Tuesday, June 19, 2007
A World Undone
Our book today is “A World Undone,” G. J. Meyer’s magnificent one-volume history of the First World War, published in 2006 and now available in a pretty, hand-friendly paperback. The book is some 700 pages long, and it’s so fluently, engagingly written that readers will reach page 700 wanting more. As far as single-volume WWI histories go, this one is better than its predecessors by a margin so wide it feels slightly ungentlemanlike even to mention it.
(Needless to say - or threaten - we here at Stevereads have read all the works cited in Meyer’s bibliography, and as he points out in his introduction, a great many of those books are very, very good - in particular, Leon Wolff’s “In Flanders Fields,” Hew Strachan’s “The First World War Vol. 1, To Arms,” Rod Paschall’s “The Defeat of Imperial Germany, 1917-1918,” and Laurence Lafore’s “The Long Fuse.” But nevertheless, Meyer - who naturally doesn’t point this out in his introduction, since he’s not Gore Vidal - has written a better book than any of them).
(Ah, Laurence Lafore! The author of “The Long Fuse” was also a great lecturer whose impassioned oratory on the war and its causes often brought who auditoriums of students to their feet in spontaneous, thunderous applause. We here at Stevereads took a WWI class with him when he was in his dotage and could scarcely anymore get to his own feet, much less bring audiences to theirs. In conference with him to discuss our final paper, we proposed a study of the effect the war had on whales. He became gruffly animated and grumbled, ‘Ah, good, good. Some interesting material, urm. Get on to the War Records Office. Think it’s in Cardiff, urm.’ ‘Not Wales,’ we gently corrected, ‘whales. The large mammals who live in the ocean?’ At which point the old legend grew phlegmatically irritated and barked, ‘Whales? What the devil? This isn't a game!’ We refrained from pointing out that the whales no doubt found that out the hard way. But the paper got an A).
Meyer covers the whole of his subject, from the horrific, familiar great battles - Gallipoli (an especially captivating chapter), the Marne, Ypres, Verdun, the Somme, Passchendaele (the book’s masterpiece) - to the lesser known sidelines (the state of the German Jews, for instance, or the Armenian genocide), and everywhere he’s as keen to expose absurdity as he is touching to illuminate heroism. Because of the peculiar nature of the Great War, he often gets to do both at the same time, as in this paragraph about the Archduke Franz Ferdinand, whose assassination would trigger the events that would lead to war (and who’s already had a bomb thrown at him immediately prior to this passage):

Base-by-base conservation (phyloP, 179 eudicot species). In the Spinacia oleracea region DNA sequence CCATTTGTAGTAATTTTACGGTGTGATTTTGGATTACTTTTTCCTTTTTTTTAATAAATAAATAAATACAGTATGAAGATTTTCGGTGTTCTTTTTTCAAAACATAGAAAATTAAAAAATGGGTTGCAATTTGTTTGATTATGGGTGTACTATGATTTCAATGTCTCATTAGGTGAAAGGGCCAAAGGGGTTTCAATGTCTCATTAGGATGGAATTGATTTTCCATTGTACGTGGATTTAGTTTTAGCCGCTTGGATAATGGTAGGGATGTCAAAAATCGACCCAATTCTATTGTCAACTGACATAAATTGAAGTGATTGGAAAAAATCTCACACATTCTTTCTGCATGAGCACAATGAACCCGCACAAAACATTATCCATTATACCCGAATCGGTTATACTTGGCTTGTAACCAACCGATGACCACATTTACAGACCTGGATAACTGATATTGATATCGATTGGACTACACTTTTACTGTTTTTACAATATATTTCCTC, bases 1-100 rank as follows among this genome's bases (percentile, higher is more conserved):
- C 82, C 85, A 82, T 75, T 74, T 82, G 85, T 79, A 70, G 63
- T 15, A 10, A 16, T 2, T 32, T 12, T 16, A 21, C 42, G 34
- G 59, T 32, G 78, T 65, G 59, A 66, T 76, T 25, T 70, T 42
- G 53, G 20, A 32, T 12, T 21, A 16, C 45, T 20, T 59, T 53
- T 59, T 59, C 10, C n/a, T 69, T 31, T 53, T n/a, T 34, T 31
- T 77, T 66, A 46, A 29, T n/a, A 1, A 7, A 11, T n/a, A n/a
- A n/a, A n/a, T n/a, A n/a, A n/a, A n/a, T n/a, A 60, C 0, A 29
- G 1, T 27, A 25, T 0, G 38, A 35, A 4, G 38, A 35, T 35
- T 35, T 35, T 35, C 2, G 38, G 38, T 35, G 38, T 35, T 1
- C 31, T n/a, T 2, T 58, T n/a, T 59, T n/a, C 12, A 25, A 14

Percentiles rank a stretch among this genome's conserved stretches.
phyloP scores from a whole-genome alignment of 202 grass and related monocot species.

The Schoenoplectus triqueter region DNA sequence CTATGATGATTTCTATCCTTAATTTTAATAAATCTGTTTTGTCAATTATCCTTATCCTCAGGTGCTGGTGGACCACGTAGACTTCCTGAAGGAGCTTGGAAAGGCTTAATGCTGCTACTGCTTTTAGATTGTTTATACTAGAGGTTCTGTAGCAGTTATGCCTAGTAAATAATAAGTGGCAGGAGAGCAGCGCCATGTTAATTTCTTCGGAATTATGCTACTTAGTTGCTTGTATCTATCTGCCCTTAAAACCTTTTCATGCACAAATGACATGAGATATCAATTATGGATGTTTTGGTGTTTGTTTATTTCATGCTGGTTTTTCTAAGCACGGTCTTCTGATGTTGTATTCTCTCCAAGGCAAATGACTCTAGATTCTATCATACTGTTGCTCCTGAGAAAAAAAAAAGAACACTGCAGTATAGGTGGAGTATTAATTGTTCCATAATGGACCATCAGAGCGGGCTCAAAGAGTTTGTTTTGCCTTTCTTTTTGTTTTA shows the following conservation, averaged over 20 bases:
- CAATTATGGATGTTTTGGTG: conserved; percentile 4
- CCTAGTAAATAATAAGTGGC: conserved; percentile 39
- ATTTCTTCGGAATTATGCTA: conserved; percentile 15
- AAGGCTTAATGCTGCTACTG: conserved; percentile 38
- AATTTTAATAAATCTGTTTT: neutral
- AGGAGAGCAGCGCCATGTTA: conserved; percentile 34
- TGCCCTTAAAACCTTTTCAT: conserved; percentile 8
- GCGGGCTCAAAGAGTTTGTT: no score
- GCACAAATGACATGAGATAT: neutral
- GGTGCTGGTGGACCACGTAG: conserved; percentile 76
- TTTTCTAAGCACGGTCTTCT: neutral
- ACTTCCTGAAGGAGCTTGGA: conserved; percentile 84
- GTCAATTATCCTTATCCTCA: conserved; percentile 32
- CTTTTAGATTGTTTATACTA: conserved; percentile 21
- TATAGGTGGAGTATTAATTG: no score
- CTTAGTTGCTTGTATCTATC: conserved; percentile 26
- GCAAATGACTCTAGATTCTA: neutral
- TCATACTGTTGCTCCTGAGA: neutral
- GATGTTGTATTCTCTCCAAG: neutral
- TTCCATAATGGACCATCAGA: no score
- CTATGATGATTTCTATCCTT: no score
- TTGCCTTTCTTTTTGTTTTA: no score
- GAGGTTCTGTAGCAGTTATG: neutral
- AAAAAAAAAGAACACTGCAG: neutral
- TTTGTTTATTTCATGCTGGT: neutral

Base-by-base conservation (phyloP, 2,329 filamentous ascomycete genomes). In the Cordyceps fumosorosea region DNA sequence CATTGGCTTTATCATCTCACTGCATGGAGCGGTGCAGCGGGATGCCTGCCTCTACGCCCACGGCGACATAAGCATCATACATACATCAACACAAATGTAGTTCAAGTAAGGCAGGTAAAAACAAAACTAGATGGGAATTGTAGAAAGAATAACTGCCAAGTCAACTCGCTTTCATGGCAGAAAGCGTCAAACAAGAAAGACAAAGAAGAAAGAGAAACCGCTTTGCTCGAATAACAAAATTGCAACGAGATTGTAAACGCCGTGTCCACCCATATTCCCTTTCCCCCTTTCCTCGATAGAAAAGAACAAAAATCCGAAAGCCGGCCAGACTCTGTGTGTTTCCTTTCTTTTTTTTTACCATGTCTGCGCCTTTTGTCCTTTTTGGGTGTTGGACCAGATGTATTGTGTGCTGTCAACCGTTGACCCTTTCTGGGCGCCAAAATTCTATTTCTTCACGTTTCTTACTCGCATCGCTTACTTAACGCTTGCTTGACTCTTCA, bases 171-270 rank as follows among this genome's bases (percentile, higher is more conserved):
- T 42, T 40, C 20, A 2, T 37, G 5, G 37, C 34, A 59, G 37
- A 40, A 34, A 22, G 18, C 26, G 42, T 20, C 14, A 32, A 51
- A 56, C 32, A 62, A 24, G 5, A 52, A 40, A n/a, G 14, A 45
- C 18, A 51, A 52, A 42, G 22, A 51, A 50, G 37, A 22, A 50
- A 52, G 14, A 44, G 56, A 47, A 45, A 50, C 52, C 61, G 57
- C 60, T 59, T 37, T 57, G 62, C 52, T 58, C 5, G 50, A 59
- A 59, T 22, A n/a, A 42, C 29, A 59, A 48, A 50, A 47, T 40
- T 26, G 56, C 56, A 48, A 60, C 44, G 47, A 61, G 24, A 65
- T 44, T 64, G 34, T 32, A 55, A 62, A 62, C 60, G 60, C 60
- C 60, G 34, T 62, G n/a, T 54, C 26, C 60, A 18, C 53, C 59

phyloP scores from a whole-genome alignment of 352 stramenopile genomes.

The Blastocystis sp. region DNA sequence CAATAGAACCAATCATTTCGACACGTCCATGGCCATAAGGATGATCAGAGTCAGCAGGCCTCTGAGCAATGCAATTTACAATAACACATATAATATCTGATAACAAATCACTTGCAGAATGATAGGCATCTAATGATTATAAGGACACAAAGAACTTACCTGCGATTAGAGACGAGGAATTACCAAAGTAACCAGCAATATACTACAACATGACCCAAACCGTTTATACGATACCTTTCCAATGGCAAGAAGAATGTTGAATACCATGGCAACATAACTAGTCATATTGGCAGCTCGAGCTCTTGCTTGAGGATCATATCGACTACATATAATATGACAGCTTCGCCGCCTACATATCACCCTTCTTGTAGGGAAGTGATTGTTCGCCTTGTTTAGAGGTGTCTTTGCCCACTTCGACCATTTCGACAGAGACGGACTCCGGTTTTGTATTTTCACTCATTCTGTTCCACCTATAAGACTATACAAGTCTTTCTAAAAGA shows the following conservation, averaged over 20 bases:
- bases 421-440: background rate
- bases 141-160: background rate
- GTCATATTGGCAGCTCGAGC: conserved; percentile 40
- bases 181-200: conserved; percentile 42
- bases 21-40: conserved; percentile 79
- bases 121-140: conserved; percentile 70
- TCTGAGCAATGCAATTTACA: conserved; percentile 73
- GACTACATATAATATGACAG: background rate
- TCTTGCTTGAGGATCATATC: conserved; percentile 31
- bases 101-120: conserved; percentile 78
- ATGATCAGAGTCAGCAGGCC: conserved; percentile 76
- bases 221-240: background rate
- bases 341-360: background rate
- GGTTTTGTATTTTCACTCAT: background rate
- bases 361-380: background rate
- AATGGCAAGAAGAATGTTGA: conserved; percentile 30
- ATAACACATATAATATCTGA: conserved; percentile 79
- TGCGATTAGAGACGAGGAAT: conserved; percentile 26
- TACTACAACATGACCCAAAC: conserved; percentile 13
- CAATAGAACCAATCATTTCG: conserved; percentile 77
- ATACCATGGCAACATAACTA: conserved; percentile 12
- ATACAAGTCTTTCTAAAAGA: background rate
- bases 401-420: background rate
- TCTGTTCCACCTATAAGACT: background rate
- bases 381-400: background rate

“After a standard ceremonial welcome - the mayor absurdly, didn’t deviate from a script declaring that everyone in Sarajevo adored the archduke and was delighted by his visit - Franz Ferdinand announced a change in his itinerary. He insisted on going to the hospital where the people injured by the bomb had been taken. It was the right Hapsburg gesture, a demonstration of concern for the servants of the crown. Franz Ferdinand asked Sophie to stay behind, out of any possible danger. She refused, saying her place was with him. This did not seem reckless. The military governor of Bosnia, who was riding in the same car with the couple that morning, had already declared his confidence that there would be no further trouble. If he knew anything about the Serb fanatics, he said, it was that they were capable of only one assassination attempt per day.”
Throughout the book, Meyer’s employs very effective device for organizing the vast amount of material he wants to share with his readers (the book is clearly designed to welcome first-timers): in each main chapter he advances his central story, the coming of, unfolding of, and conclusion of the war. But almost every chapter is shadowed by an ancillary essay called ‘background’ that expands on some topic covered more briefly in the main chapters. Thus subjects like ‘The Serbs,’ or ‘The Romanovs,’ ‘Lawrence of Arabia,’ or ‘Ludendorff’ get their full airings without impeding the bigger story (as an experiment, we here at Stevereads ordered an intern to read the book without the ‘background’ chapters. She reported back that the main narrative felt completely whole, and complained that she really wished we’d given her more than a day to finish her task - apparently, she’d had to skip her ‘wedding.’ We informed her that her fiancee was better off without a bride with so little work ethic and fired her on the spot, but at least the experiment was a success).
Meyer begins his big book with a long list of major characters who’ll appear in its pages, and he ends the book by telling the reader what became of many of these figures after the war. He ends this feature (and his book) with one of these figures - a young official named Winston Churchill:
“One of the war’s youngest leading figures also appeared to live too long. Winston Churchill’s career prospered in the decade after the Treaty of Versailles. He served as secretary of state for war from 1919 to 1921, as colonial secretary in 1921 and 1922, and as chancellor of the exchequer from 1924 to 1929. Along the way he left the Liberals to return to the Conservative Party, where he had begun a quarter century earlier, but the Conservatives despised him for his old apostasy and distrusted him deeply. From 1929 on he was consigned to what he called ‘the political wilderness,’ a has-been issuing warnings about the rearmament of Nazi Germany that few were prepared to take seriously.
But that is another story.”
That’s the final sentence of “A World Undone,” but we hope not its final word. We here at Stevereads whole-heartedly urge Meyer to TELL us that story, as engagingly as he’s told us this one.
That story, or any other story he likes.